AC Immune announced it has “remarkable,” “unprecedented” results on an Alzheimer’s vaccine. You’re just not allowed to see the data.
On Thursday, the J&J-partnered Swiss biotech said that its vaccine had generated “high” levels of antibodies against tau, a tangled protein commonly implicated in Alzheimer’s, in every patient in their Phase I/II trial for the neurodegenerative disease. The stock $ACIU instantly doubled in pre-market trading, rising from $7.30 to $14.70, and briefly making AC Immune once again a $1 billion company.
There were two caveats, though. For one, the study was tiny by Alzheimer’s standards: just 32 patients across two dose cohorts.
And, perhaps more notably, the data release was surprisingly devoid of data. Although AC Immune said that they increased antibody levels to “potentially therapeutic levels” in 100% of patients, they didn’t define what they believed to be the potential therapeutic level — whether that was a 5% increase or a 90% increase. And they didn’t say what the average or median increase was across the study.
In a field that’s seen nearly every Phase III study fail, no matter how positive biomarkers were in early trials, the announcement earned derision from some investors on Twitter. The stock cooled down to $10 once trading opened.
New rule: if your CEO quote references “remarkable data” in your press release, you must actually have data (i.e. numbers) in your press release. $ACIU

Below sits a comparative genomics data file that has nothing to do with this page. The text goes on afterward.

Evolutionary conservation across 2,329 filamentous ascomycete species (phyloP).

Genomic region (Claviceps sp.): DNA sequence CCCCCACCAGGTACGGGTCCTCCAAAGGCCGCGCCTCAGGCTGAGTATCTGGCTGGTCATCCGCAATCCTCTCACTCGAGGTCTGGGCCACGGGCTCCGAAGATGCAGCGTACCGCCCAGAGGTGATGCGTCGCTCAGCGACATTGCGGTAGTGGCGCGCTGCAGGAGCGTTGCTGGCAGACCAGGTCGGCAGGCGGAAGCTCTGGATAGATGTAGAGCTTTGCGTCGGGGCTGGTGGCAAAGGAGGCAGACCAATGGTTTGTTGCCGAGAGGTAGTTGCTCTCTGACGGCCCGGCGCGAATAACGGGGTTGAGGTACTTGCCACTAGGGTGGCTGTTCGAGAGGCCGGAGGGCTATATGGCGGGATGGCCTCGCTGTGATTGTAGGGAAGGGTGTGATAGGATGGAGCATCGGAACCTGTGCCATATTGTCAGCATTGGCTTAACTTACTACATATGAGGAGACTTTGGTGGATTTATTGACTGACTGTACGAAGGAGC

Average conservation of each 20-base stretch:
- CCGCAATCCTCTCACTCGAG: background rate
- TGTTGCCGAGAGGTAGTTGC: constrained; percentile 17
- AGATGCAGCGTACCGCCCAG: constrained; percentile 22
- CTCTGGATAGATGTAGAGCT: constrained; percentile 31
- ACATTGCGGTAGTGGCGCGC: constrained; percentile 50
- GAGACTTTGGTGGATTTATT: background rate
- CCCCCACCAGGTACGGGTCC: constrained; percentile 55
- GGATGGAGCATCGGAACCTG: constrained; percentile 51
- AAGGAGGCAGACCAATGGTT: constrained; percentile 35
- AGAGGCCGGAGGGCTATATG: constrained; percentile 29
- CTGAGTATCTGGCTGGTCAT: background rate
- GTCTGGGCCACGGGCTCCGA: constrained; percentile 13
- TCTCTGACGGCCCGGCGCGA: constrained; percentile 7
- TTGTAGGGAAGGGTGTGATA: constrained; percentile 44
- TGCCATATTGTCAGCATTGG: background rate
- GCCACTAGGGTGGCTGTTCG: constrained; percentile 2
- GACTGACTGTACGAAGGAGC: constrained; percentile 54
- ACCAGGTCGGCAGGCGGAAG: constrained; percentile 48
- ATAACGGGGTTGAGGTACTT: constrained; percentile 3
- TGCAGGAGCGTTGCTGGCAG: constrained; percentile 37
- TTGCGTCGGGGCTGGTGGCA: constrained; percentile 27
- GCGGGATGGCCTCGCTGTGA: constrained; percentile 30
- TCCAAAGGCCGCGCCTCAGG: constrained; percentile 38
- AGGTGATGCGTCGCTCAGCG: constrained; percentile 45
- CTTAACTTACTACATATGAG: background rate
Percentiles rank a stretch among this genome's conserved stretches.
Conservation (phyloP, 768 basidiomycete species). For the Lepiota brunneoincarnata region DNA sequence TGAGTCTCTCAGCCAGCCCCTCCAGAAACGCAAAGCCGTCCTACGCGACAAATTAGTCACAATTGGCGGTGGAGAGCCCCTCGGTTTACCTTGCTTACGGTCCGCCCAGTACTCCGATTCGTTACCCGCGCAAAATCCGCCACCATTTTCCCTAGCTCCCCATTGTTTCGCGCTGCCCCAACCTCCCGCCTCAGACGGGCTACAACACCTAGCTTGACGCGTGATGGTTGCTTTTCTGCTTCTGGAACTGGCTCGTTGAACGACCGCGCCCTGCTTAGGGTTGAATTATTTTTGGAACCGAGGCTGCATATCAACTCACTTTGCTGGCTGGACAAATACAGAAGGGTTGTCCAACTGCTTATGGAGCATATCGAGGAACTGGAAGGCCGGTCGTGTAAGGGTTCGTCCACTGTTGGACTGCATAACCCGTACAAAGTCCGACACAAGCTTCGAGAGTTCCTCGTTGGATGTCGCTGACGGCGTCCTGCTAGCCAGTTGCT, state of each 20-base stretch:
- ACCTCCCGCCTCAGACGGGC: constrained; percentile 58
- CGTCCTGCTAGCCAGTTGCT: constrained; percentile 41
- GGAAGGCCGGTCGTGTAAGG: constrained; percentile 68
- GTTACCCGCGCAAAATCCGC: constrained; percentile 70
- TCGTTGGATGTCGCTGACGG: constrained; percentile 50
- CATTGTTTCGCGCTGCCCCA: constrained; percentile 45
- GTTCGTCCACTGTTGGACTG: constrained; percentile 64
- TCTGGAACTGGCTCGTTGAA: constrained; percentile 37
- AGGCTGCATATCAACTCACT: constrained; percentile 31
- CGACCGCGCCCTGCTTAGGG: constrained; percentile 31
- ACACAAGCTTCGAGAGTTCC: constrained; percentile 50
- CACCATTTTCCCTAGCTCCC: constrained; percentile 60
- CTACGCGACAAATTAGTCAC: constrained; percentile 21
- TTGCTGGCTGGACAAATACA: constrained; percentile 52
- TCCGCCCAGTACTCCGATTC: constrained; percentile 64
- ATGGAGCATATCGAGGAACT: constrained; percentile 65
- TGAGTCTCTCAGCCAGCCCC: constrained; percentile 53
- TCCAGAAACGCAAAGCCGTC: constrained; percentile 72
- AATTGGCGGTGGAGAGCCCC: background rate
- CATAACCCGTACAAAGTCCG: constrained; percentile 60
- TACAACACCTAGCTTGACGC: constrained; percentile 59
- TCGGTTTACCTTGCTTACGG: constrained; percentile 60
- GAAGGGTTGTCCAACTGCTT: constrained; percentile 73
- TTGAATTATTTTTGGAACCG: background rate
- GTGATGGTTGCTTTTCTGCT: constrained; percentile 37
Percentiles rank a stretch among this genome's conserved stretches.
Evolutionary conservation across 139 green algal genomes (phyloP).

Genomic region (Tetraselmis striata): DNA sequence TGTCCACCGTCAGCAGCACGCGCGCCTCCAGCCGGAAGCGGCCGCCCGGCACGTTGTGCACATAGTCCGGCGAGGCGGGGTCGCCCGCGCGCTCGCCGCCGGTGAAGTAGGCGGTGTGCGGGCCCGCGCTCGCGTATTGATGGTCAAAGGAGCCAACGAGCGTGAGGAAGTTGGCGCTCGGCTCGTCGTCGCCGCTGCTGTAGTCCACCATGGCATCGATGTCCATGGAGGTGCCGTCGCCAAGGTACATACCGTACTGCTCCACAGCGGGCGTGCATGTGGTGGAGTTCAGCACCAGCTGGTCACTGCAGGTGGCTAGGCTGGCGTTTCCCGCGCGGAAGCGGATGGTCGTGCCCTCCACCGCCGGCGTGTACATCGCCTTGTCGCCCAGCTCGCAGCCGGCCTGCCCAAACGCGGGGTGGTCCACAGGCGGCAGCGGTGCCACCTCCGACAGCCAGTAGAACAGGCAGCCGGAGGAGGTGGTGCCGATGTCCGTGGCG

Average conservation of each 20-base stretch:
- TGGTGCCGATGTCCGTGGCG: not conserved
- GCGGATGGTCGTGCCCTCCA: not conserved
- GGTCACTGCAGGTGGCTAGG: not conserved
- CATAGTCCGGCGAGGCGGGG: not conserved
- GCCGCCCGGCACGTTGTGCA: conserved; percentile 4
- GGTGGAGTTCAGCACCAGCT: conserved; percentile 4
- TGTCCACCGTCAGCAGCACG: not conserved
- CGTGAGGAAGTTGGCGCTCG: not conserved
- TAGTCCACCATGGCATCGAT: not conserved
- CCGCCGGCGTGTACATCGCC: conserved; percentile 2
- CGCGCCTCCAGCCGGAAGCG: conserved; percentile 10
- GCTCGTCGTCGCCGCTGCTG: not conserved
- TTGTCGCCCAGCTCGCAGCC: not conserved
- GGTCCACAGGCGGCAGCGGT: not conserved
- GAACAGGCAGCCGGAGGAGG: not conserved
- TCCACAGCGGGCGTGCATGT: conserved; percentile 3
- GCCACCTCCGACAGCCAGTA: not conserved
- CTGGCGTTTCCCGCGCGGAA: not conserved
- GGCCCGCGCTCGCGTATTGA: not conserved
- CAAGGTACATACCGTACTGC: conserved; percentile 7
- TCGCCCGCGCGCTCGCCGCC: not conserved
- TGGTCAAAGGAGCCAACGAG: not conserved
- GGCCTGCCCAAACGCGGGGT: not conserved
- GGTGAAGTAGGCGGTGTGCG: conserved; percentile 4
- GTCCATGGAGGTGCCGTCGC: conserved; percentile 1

— Brad Loncar (@bradloncar) February 11, 2021
Notably, the release comes after another Alzheimer’s biotech has surged dramatically off of sunny press releases. Cassava Sciences, an Austin biotech that sold for less than $3 a share 6 months ago, now trades just under $50 after releasing non-statistically significant data from open label trials that CEO Remi Barbier said they “could not be more pleased with.” The stock has caught on with retail investors, including the WallStreetBets subreddit made famous by the GameStop phenomenon.
AC Immune CEO Andrea Pfeifer similarly praised their non-disclosed data as “remarkable” and “unprecedented.” By contrast, after Eli Lilly announced results last month from an Alzheimer’s study that enrolled over 200 patients and included a detailed breakdown of statistically significant data on both cognitive decline and brain biomarkers, CSO Dan Skrovonsky called it “tantalizing, but debatable.”
In an email, an AC Immune spokesperson said they wouldn’t release the data, but that high titers of anti-tau antibody were critical, as it can be difficult to get older patients to generate a strong immune response to a vaccine.
“We now have evidence that ACI-35.030 is able to reach the levels of antibody that were therapeutic in preclinical models, in 100% of patients, with no safety issues,” he said. “This result warrants advancing the program into phase 2/3.”
The release is particularly notable given AC Immune’s recent history. After the wreckage of the amyloid hypothesis, biotech and pharma have increasingly turned to target tau as a potential path to slowing Alzheimer’s patients’ decline. That shift has landed AC Immune big-money collaborations with Eli Lilly, Genentech and J&J.
Yet the company has recently seen how difficult it can be to translate early data. The company’s stock collapsed in September after Genentech announced their co-developed tau-clearing antibody failed to improve cognitive performance on three different metrics, despite Phase I results that the companies evidently deemed promising enough. (AC Immune has yet to announce whether the drug cleared tau in the study.)
AC Immune was also dealt a small blow at the end of the last month, when Eli Lilly announced in their Q4 they would stop developing for Alzheimer’s a molecule they had licensed from the biotech. The AC Immune spokesperson said development will continue in other tauopathies, a group of rare neurodegenerative conditions.